EnglishEdit

EtymologyEdit

[1851] Borrowed from French impasse, from French in- + passer.

PronunciationEdit

NounEdit

 
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impasse (plural impasses)

  1. a road with no exit; a cul-de-sac
  2. a deadlock or stalemate situation in which no progress can be made
    • 1960, P. G. Wodehouse, Jeeves in the Offing, chapter XIV:
      “It seems to me the thing's an impasse. French expression,” I explained, “meaning that we're stymied good and proper with no hope of finding a formula.”
    • 2010, Clare Vanderpool, Moon Over Manifest
      "Young man, this town is at a bit of an impasse. If you have any suggestion that might help, now would be the time to voice it."

TranslationsEdit

ReferencesEdit

Further readingEdit

  • impasse at OneLook Dictionary Search

AnagramsEdit


FrenchEdit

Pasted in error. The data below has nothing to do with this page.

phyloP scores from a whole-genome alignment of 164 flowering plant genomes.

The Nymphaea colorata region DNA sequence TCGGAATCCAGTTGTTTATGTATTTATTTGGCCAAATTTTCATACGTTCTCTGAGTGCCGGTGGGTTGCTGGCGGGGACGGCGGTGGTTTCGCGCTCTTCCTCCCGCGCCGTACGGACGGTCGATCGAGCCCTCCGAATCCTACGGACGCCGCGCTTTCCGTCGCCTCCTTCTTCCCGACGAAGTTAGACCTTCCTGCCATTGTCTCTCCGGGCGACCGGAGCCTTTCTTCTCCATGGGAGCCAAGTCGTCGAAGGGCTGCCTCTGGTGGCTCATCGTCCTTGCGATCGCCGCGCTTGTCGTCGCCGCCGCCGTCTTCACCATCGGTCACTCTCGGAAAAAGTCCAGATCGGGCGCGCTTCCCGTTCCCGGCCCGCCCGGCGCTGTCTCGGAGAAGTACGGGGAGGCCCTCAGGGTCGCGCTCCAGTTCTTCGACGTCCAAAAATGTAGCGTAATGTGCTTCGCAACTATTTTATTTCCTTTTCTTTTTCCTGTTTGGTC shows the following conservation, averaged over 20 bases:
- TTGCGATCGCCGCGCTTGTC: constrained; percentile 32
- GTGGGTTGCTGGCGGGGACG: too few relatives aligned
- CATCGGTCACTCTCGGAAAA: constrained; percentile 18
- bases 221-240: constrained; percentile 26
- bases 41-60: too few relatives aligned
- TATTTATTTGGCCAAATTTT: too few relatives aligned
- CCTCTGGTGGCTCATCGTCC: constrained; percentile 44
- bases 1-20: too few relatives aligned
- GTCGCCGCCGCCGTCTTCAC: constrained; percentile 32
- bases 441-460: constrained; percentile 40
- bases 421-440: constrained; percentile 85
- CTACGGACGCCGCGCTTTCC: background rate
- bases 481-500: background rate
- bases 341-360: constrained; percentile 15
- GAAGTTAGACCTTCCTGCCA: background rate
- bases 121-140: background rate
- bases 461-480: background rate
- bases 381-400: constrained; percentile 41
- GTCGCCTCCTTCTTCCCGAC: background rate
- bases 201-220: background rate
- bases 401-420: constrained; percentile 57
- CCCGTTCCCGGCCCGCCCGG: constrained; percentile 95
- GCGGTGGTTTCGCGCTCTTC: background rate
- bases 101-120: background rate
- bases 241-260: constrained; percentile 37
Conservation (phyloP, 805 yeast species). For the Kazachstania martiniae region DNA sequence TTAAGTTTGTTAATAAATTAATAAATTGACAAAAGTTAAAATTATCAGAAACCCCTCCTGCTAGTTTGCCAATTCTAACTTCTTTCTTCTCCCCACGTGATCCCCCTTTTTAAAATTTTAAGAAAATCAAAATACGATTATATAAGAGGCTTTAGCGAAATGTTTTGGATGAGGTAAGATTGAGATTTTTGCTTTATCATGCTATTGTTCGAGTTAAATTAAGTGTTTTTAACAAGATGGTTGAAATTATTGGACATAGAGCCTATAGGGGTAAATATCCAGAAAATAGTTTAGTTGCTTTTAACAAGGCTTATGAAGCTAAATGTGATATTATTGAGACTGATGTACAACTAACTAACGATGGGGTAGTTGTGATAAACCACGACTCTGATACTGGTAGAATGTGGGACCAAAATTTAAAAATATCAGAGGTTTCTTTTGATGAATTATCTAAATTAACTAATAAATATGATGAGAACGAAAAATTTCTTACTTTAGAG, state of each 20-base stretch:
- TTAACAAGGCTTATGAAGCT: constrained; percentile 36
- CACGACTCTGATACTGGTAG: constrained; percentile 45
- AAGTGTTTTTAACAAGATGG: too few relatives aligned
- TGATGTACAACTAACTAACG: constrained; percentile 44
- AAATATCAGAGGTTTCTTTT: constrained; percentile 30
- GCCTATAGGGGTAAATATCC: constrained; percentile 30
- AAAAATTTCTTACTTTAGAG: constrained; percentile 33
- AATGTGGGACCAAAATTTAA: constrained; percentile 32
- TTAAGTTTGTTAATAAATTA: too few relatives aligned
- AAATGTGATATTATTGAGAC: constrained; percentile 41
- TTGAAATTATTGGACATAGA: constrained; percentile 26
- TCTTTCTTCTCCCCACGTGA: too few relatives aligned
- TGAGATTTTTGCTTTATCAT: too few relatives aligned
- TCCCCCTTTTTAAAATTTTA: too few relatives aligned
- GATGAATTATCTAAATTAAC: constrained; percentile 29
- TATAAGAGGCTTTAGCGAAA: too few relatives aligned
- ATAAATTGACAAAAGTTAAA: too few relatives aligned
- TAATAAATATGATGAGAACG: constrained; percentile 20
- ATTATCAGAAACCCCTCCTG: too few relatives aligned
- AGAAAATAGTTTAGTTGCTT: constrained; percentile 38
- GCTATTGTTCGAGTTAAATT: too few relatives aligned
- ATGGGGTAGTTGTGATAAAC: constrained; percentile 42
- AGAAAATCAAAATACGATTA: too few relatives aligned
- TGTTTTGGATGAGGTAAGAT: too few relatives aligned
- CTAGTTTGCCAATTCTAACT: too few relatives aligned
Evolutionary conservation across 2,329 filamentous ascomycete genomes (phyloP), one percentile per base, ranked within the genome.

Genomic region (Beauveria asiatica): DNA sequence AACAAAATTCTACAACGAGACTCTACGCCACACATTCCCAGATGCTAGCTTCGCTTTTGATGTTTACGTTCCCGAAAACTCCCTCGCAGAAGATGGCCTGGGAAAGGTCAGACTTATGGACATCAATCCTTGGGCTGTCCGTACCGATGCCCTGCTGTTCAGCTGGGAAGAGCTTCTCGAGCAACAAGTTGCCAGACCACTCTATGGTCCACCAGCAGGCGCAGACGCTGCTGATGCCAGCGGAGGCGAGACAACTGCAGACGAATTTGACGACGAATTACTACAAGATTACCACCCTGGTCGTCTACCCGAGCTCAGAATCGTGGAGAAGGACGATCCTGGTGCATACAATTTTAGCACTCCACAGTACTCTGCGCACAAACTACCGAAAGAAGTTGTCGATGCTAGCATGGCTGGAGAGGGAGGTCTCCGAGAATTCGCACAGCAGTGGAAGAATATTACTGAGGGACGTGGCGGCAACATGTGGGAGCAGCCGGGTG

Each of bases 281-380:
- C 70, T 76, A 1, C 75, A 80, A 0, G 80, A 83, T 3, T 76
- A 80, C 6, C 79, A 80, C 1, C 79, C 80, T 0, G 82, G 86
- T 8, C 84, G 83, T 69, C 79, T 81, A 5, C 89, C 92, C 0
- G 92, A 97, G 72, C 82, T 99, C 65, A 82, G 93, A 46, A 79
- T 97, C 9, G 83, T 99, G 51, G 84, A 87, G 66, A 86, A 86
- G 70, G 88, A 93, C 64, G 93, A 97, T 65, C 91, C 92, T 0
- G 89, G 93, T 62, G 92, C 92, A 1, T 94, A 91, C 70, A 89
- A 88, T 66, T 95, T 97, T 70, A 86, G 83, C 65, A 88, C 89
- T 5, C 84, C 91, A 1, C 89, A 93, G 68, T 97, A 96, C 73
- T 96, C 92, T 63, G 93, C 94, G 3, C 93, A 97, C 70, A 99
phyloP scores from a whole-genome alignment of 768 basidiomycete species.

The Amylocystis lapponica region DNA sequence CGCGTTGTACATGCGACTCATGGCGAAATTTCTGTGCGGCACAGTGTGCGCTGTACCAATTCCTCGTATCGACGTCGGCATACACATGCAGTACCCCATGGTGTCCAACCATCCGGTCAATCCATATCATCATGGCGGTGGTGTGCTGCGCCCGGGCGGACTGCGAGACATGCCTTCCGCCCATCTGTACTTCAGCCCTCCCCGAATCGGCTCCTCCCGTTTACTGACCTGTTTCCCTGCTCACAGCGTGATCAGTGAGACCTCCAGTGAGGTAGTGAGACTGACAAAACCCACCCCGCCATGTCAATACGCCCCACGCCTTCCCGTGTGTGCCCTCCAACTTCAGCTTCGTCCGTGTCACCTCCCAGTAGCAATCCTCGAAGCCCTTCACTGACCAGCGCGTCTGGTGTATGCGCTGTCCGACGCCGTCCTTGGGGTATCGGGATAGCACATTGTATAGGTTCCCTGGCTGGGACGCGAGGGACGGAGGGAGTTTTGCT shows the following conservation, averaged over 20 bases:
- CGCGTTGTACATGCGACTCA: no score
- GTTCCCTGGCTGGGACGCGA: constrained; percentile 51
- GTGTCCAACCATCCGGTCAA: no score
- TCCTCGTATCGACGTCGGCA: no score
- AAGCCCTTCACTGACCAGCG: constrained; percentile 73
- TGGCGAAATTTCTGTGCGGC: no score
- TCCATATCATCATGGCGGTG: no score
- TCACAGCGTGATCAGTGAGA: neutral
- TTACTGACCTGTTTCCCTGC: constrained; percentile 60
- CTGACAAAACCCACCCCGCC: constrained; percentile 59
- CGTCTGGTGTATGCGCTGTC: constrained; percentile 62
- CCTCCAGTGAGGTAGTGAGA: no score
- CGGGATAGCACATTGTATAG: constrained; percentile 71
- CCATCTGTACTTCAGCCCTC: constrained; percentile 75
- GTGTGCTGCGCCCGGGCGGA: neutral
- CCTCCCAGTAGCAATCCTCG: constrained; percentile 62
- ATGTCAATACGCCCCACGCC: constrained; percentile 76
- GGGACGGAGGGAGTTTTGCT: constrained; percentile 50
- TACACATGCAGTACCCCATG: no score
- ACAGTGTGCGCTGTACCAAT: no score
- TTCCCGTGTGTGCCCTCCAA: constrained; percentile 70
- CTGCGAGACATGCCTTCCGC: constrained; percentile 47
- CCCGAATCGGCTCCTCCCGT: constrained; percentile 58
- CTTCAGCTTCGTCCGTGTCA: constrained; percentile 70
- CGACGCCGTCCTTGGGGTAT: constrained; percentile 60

EtymologyEdit

From im- +‎ passe.

PronunciationEdit

  • IPA(key): /ɛ̃.pɑs/
  • (file)

NounEdit

impasse f (plural impasses)

  1. stalemate, impasse (situation in which no progress can be made; not used in the chess sense of stalemate)
  2. dead-end; cul-de-sac (street)

Further readingEdit


ItalianEdit

PronunciationEdit

NounEdit

impasse f (invariable)

  1. impasse, dead-end, deadlock, stalemate

SynonymsEdit

AnagramsEdit


PortugueseEdit

EtymologyEdit

Borrowed from French impasse.

PronunciationEdit

NounEdit

impasse m (plural impasses)

  1. impasse (a situation in which no progress can be made)

SpanishEdit

Alternative formsEdit

EtymologyEdit

Borrowed from French impasse.

NounEdit

impasse m (plural impasses)

  1. impasse

Further readingEdit